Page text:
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Ethiopia: Water trucking in Afar

I’m in Guya village, north eastern Ethiopia, Afar region, where we’ve just arrived with a water truck to provide the local school and community with enough drinking water for the next month.

A young boy presses the different buttons on my camera to try to change the photos and scroll through the images of his home, friends and family I’ve just taken. Not quite knowing the purpose of the action, he presses at random, nearly deleting my album.

The camera safely back in my hands I can’t help but notice the trail left behind by his fingers on the screen. My eyes follow up his arm and to his face, which is smeared with dust and patterned with sweat marks that have run down his cheeks and forehead whilst playing. I realise that he’s not washed today, perhaps not yesterday, maybe not even the day before. But that’s not the concern here right now.

Over by the water tanker, a hose runs from the truck to the underground container chugging away as it empties thousands of litres of water into it. A woman is standing there, older than the rest, large yellow jerry can in hand, waiting patiently. Expectant.

Six hour trip for water

Previously she had to collect water from a pond some 15km away; a six hour round trip by foot. She cares for ten children, and could only give them a litre of the tanned coloured water to drink each day as it’s all she can carry. Her name is Zahara and like the others who live here she knows that there is not enough water for washing, just for drinking .

The region has experienced poor rainfall over the last few years, and this year has been no better. Rainwater harvesting sources have not been sufficiently replenished, with 143,000 people in the Afar region now at risk of acute water shortage. Local schools have been closing as they can’t support their pupils without water.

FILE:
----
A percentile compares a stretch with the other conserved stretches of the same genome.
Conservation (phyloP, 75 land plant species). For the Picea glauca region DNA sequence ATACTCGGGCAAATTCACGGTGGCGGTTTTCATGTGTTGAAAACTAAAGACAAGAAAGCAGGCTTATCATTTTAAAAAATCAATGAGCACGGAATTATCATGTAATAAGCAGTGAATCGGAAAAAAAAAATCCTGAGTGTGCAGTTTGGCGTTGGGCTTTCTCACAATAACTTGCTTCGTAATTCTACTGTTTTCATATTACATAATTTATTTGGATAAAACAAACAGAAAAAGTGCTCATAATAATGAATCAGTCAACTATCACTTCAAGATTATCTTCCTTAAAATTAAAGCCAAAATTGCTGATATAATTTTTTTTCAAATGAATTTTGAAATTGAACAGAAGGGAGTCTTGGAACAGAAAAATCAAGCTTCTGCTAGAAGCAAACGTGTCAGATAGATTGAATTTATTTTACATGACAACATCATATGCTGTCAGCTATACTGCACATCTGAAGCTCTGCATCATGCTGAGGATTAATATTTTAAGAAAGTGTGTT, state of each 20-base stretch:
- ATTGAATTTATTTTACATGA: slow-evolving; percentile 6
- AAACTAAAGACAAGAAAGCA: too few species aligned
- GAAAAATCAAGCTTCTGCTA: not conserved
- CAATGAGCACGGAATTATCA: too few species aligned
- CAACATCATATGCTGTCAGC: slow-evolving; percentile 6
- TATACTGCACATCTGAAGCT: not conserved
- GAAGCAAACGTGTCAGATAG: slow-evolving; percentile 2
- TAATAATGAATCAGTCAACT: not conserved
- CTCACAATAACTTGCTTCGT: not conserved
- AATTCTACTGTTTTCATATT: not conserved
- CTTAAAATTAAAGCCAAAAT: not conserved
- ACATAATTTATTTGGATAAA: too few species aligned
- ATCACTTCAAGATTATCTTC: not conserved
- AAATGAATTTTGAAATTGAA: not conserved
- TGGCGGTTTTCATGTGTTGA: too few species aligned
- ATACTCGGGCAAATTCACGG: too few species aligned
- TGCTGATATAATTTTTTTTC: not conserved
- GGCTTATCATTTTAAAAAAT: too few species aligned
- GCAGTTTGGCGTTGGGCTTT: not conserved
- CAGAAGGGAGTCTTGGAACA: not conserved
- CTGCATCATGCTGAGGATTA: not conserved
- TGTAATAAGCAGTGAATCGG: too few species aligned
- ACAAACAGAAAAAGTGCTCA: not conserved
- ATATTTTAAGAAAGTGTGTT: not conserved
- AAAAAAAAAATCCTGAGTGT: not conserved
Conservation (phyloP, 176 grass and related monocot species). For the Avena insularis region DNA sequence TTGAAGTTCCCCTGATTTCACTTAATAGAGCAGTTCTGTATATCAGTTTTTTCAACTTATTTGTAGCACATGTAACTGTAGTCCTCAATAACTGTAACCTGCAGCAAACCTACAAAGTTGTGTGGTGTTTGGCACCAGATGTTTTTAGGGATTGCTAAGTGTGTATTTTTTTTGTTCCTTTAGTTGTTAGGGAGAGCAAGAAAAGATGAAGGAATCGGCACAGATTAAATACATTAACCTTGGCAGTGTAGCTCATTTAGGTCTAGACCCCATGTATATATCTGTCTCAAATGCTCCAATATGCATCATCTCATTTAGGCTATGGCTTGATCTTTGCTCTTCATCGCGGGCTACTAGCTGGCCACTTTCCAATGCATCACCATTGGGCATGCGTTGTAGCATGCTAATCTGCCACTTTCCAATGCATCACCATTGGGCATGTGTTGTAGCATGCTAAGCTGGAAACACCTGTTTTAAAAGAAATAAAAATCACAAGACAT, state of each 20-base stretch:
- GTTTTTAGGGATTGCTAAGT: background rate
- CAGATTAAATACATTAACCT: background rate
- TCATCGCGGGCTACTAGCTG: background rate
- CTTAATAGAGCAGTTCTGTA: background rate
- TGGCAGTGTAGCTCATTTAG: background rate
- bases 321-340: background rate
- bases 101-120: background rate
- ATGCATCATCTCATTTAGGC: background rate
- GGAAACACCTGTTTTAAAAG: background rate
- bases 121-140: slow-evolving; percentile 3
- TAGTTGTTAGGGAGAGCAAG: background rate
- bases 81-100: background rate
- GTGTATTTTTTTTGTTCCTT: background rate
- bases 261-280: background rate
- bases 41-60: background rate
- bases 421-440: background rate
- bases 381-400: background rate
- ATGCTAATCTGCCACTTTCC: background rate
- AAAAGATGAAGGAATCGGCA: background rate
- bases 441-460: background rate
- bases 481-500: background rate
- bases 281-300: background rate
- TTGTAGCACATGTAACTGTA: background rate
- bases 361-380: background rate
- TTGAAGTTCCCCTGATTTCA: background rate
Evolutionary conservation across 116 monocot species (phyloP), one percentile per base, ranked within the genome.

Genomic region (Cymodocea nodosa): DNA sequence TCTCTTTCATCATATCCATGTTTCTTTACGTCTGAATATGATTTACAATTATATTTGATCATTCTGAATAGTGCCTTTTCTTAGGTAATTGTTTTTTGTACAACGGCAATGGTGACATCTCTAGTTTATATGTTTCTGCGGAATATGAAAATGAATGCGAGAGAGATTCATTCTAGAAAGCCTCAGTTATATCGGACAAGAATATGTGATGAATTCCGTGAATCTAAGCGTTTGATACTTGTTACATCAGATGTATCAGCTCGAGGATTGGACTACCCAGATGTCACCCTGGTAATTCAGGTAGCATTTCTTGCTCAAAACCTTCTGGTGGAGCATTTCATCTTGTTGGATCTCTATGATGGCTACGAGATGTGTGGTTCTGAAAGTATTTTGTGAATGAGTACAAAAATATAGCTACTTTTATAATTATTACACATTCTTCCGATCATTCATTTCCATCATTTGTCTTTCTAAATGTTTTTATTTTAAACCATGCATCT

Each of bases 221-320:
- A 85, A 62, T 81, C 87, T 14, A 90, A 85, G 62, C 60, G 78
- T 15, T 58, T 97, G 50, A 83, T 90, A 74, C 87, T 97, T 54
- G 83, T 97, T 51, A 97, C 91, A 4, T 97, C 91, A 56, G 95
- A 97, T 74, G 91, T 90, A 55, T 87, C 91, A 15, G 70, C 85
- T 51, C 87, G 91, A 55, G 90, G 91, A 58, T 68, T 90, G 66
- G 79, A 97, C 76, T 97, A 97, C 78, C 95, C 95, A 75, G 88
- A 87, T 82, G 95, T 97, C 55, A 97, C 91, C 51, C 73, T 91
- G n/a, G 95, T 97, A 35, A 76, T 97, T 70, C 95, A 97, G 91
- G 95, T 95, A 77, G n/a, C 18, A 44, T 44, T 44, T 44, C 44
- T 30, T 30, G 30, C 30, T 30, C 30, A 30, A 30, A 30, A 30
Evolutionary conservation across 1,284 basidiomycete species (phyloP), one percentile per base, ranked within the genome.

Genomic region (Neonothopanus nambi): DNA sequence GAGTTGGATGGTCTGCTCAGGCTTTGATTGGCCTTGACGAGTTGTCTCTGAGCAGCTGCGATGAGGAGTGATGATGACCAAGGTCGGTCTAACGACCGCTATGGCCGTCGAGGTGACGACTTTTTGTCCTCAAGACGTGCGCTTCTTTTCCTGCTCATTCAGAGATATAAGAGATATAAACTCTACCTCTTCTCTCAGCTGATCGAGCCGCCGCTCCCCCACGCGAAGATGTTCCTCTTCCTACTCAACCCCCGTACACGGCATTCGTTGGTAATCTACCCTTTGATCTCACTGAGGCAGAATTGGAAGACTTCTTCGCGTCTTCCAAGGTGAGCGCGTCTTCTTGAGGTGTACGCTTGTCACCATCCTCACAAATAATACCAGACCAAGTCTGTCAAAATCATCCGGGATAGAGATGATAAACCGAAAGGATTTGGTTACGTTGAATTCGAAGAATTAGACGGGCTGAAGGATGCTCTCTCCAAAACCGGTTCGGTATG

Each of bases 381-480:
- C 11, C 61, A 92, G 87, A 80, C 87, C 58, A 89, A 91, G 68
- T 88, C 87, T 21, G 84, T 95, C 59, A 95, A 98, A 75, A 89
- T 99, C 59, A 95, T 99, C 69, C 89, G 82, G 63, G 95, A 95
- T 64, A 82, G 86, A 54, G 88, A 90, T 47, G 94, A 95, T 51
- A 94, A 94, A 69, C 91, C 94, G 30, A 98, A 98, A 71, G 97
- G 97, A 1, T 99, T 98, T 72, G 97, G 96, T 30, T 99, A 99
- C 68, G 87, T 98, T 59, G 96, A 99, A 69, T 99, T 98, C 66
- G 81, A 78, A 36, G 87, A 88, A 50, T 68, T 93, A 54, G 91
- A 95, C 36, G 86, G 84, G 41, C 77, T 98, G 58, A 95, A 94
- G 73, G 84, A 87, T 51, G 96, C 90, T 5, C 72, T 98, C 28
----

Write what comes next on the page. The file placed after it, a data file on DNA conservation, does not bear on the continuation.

Today, the first of ten trucks arrived, which will deliver water to the school and community of Guya, but after that?

After that the money runs out and unless we can raise further funds Zahara will have to return to collecting her water from the far away pond. If the rains fail again this year, the drought will continue. “Sometimes I beg water from the military camp”, Zahara tells me; if she’s lucky, she receives help from her elderly husband who’s suffering from cataracts in his eyes.

The long term

We are responding to this immediate need by trucking water to four woredas (districts), supporting over 12,000 people. But to continue to meet the needs we desperately need more funds.

We know trucking in water is only a short term solution. Which is why we are also rehabilitating existing resources , providing new wells and working closely with the local government to provide a sustainable solution to this on-going crisis.

Tom Wilson is a Humanitarian WASH Trainee currently responding to the drought in Afar, Ethiopia

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